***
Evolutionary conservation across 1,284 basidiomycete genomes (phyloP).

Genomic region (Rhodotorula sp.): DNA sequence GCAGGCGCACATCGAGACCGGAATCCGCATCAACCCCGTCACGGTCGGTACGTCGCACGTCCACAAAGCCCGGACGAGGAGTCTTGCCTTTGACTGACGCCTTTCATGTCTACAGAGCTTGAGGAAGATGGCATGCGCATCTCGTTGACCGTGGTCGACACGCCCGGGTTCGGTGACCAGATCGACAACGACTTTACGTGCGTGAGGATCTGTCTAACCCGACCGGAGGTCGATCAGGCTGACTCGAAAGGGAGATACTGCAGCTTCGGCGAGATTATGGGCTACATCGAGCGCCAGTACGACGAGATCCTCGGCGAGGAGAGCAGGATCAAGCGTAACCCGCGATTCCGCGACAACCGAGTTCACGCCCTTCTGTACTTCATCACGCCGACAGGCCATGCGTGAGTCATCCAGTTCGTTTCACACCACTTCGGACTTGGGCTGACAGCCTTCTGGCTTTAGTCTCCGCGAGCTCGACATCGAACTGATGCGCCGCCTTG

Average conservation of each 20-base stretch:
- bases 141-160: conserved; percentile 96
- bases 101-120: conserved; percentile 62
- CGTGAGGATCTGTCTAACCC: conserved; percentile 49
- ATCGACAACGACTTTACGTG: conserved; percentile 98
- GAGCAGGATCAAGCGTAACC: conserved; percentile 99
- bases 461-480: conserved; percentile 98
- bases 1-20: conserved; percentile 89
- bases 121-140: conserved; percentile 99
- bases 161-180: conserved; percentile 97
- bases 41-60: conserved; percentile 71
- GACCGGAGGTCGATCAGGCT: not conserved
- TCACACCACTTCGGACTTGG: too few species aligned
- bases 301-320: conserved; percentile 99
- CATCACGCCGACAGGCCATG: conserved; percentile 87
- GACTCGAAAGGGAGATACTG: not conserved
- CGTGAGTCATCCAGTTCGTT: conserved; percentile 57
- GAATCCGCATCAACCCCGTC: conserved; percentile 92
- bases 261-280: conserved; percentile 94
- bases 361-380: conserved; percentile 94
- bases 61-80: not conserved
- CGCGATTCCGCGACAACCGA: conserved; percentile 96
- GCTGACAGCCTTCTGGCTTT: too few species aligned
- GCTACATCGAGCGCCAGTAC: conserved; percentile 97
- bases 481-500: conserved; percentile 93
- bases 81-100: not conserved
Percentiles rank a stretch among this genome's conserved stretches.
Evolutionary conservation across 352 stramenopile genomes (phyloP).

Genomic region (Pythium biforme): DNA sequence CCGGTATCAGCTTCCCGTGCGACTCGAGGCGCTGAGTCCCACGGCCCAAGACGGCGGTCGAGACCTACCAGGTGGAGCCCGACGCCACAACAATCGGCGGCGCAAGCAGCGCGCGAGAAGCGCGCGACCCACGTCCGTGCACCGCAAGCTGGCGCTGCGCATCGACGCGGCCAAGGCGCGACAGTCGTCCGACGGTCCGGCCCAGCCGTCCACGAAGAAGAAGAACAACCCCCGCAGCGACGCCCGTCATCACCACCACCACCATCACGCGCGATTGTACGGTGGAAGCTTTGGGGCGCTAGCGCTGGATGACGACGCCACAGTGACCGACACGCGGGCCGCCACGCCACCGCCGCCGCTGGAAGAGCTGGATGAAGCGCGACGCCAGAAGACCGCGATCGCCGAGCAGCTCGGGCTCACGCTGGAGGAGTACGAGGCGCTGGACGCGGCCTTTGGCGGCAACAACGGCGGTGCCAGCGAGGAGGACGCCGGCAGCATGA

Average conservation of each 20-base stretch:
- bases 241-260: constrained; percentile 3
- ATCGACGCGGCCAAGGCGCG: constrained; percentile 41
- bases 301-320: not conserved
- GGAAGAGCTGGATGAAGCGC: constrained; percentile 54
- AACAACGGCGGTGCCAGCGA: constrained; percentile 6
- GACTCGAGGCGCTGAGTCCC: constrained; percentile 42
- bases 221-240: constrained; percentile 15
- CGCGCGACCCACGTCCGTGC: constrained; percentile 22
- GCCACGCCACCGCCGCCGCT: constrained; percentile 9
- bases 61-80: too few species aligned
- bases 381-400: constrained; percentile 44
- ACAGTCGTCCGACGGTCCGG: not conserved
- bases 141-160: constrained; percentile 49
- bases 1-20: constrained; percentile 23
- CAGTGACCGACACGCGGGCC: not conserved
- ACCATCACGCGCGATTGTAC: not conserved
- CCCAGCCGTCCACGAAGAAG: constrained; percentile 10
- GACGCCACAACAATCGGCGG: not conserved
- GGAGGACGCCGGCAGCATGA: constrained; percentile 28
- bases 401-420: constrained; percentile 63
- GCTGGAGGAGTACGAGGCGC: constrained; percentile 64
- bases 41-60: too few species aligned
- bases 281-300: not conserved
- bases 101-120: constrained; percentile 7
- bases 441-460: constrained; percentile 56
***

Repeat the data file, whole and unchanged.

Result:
Evolutionary conservation across 1,284 basidiomycete genomes (phyloP).

Genomic region (Rhodotorula sp.): DNA sequence GCAGGCGCACATCGAGACCGGAATCCGCATCAACCCCGTCACGGTCGGTACGTCGCACGTCCACAAAGCCCGGACGAGGAGTCTTGCCTTTGACTGACGCCTTTCATGTCTACAGAGCTTGAGGAAGATGGCATGCGCATCTCGTTGACCGTGGTCGACACGCCCGGGTTCGGTGACCAGATCGACAACGACTTTACGTGCGTGAGGATCTGTCTAACCCGACCGGAGGTCGATCAGGCTGACTCGAAAGGGAGATACTGCAGCTTCGGCGAGATTATGGGCTACATCGAGCGCCAGTACGACGAGATCCTCGGCGAGGAGAGCAGGATCAAGCGTAACCCGCGATTCCGCGACAACCGAGTTCACGCCCTTCTGTACTTCATCACGCCGACAGGCCATGCGTGAGTCATCCAGTTCGTTTCACACCACTTCGGACTTGGGCTGACAGCCTTCTGGCTTTAGTCTCCGCGAGCTCGACATCGAACTGATGCGCCGCCTTG

Average conservation of each 20-base stretch:
- bases 141-160: conserved; percentile 96
- bases 101-120: conserved; percentile 62
- CGTGAGGATCTGTCTAACCC: conserved; percentile 49
- ATCGACAACGACTTTACGTG: conserved; percentile 98
- GAGCAGGATCAAGCGTAACC: conserved; percentile 99
- bases 461-480: conserved; percentile 98
- bases 1-20: conserved; percentile 89
- bases 121-140: conserved; percentile 99
- bases 161-180: conserved; percentile 97
- bases 41-60: conserved; percentile 71
- GACCGGAGGTCGATCAGGCT: not conserved
- TCACACCACTTCGGACTTGG: too few species aligned
- bases 301-320: conserved; percentile 99
- CATCACGCCGACAGGCCATG: conserved; percentile 87
- GACTCGAAAGGGAGATACTG: not conserved
- CGTGAGTCATCCAGTTCGTT: conserved; percentile 57
- GAATCCGCATCAACCCCGTC: conserved; percentile 92
- bases 261-280: conserved; percentile 94
- bases 361-380: conserved; percentile 94
- bases 61-80: not conserved
- CGCGATTCCGCGACAACCGA: conserved; percentile 96
- GCTGACAGCCTTCTGGCTTT: too few species aligned
- GCTACATCGAGCGCCAGTAC: conserved; percentile 97
- bases 481-500: conserved; percentile 93
- bases 81-100: not conserved
Percentiles rank a stretch among this genome's conserved stretches.
Evolutionary conservation across 352 stramenopile genomes (phyloP).

Genomic region (Pythium biforme): DNA sequence CCGGTATCAGCTTCCCGTGCGACTCGAGGCGCTGAGTCCCACGGCCCAAGACGGCGGTCGAGACCTACCAGGTGGAGCCCGACGCCACAACAATCGGCGGCGCAAGCAGCGCGCGAGAAGCGCGCGACCCACGTCCGTGCACCGCAAGCTGGCGCTGCGCATCGACGCGGCCAAGGCGCGACAGTCGTCCGACGGTCCGGCCCAGCCGTCCACGAAGAAGAAGAACAACCCCCGCAGCGACGCCCGTCATCACCACCACCACCATCACGCGCGATTGTACGGTGGAAGCTTTGGGGCGCTAGCGCTGGATGACGACGCCACAGTGACCGACACGCGGGCCGCCACGCCACCGCCGCCGCTGGAAGAGCTGGATGAAGCGCGACGCCAGAAGACCGCGATCGCCGAGCAGCTCGGGCTCACGCTGGAGGAGTACGAGGCGCTGGACGCGGCCTTTGGCGGCAACAACGGCGGTGCCAGCGAGGAGGACGCCGGCAGCATGA

Average conservation of each 20-base stretch:
- bases 241-260: constrained; percentile 3
- ATCGACGCGGCCAAGGCGCG: constrained; percentile 41
- bases 301-320: not conserved
- GGAAGAGCTGGATGAAGCGC: constrained; percentile 54
- AACAACGGCGGTGCCAGCGA: constrained; percentile 6
- GACTCGAGGCGCTGAGTCCC: constrained; percentile 42
- bases 221-240: constrained; percentile 15
- CGCGCGACCCACGTCCGTGC: constrained; percentile 22
- GCCACGCCACCGCCGCCGCT: constrained; percentile 9
- bases 61-80: too few species aligned
- bases 381-400: constrained; percentile 44
- ACAGTCGTCCGACGGTCCGG: not conserved
- bases 141-160: constrained; percentile 49
- bases 1-20: constrained; percentile 23
- CAGTGACCGACACGCGGGCC: not conserved
- ACCATCACGCGCGATTGTAC: not conserved
- CCCAGCCGTCCACGAAGAAG: constrained; percentile 10
- GACGCCACAACAATCGGCGG: not conserved
- GGAGGACGCCGGCAGCATGA: constrained; percentile 28
- bases 401-420: constrained; percentile 63
- GCTGGAGGAGTACGAGGCGC: constrained; percentile 64
- bases 41-60: too few species aligned
- bases 281-300: not conserved
- bases 101-120: constrained; percentile 7
- bases 441-460: constrained; percentile 56